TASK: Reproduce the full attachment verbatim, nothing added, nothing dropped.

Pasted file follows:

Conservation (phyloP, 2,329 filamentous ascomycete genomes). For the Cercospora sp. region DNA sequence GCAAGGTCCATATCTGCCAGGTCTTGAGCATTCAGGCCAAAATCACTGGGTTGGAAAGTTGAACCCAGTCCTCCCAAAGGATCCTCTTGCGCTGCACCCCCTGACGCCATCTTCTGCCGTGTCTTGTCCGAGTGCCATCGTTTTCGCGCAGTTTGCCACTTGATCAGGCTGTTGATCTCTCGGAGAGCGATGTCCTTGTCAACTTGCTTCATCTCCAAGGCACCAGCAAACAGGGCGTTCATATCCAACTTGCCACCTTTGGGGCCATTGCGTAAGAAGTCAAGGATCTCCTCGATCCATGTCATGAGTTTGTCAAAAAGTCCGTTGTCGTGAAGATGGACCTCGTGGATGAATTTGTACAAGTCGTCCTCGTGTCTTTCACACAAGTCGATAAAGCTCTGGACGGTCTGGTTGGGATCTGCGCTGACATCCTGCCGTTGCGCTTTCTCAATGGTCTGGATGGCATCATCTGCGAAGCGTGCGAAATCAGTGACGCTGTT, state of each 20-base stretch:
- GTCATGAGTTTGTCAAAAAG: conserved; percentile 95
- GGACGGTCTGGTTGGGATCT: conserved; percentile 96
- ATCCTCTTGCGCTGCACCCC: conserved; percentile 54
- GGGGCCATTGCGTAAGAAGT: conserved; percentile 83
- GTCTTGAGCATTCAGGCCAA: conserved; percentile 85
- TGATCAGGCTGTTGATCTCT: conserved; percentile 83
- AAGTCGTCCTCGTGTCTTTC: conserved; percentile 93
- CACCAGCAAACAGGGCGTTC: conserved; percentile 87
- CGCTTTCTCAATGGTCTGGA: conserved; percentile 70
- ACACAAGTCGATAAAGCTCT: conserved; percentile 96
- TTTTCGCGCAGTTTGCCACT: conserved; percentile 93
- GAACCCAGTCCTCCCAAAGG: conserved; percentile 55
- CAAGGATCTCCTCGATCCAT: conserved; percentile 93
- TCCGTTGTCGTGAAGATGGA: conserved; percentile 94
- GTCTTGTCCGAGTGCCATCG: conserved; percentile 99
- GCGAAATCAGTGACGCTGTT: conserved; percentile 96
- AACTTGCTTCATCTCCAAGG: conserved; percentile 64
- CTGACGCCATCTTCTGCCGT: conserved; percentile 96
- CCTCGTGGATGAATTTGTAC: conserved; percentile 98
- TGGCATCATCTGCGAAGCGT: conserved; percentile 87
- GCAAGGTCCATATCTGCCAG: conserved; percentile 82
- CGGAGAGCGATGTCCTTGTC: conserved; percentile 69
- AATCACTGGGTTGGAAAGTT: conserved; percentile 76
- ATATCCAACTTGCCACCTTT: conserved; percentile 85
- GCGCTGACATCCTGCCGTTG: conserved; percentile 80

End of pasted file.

Conservation (phyloP, 2,329 filamentous ascomycete genomes). For the Cercospora sp. region DNA sequence GCAAGGTCCATATCTGCCAGGTCTTGAGCATTCAGGCCAAAATCACTGGGTTGGAAAGTTGAACCCAGTCCTCCCAAAGGATCCTCTTGCGCTGCACCCCCTGACGCCATCTTCTGCCGTGTCTTGTCCGAGTGCCATCGTTTTCGCGCAGTTTGCCACTTGATCAGGCTGTTGATCTCTCGGAGAGCGATGTCCTTGTCAACTTGCTTCATCTCCAAGGCACCAGCAAACAGGGCGTTCATATCCAACTTGCCACCTTTGGGGCCATTGCGTAAGAAGTCAAGGATCTCCTCGATCCATGTCATGAGTTTGTCAAAAAGTCCGTTGTCGTGAAGATGGACCTCGTGGATGAATTTGTACAAGTCGTCCTCGTGTCTTTCACACAAGTCGATAAAGCTCTGGACGGTCTGGTTGGGATCTGCGCTGACATCCTGCCGTTGCGCTTTCTCAATGGTCTGGATGGCATCATCTGCGAAGCGTGCGAAATCAGTGACGCTGTT, state of each 20-base stretch:
- GTCATGAGTTTGTCAAAAAG: conserved; percentile 95
- GGACGGTCTGGTTGGGATCT: conserved; percentile 96
- ATCCTCTTGCGCTGCACCCC: conserved; percentile 54
- GGGGCCATTGCGTAAGAAGT: conserved; percentile 83
- GTCTTGAGCATTCAGGCCAA: conserved; percentile 85
- TGATCAGGCTGTTGATCTCT: conserved; percentile 83
- AAGTCGTCCTCGTGTCTTTC: conserved; percentile 93
- CACCAGCAAACAGGGCGTTC: conserved; percentile 87
- CGCTTTCTCAATGGTCTGGA: conserved; percentile 70
- ACACAAGTCGATAAAGCTCT: conserved; percentile 96
- TTTTCGCGCAGTTTGCCACT: conserved; percentile 93
- GAACCCAGTCCTCCCAAAGG: conserved; percentile 55
- CAAGGATCTCCTCGATCCAT: conserved; percentile 93
- TCCGTTGTCGTGAAGATGGA: conserved; percentile 94
- GTCTTGTCCGAGTGCCATCG: conserved; percentile 99
- GCGAAATCAGTGACGCTGTT: conserved; percentile 96
- AACTTGCTTCATCTCCAAGG: conserved; percentile 64
- CTGACGCCATCTTCTGCCGT: conserved; percentile 96
- CCTCGTGGATGAATTTGTAC: conserved; percentile 98
- TGGCATCATCTGCGAAGCGT: conserved; percentile 87
- GCAAGGTCCATATCTGCCAG: conserved; percentile 82
- CGGAGAGCGATGTCCTTGTC: conserved; percentile 69
- AATCACTGGGTTGGAAAGTT: conserved; percentile 76
- ATATCCAACTTGCCACCTTT: conserved; percentile 85
- GCGCTGACATCCTGCCGTTG: conserved; percentile 80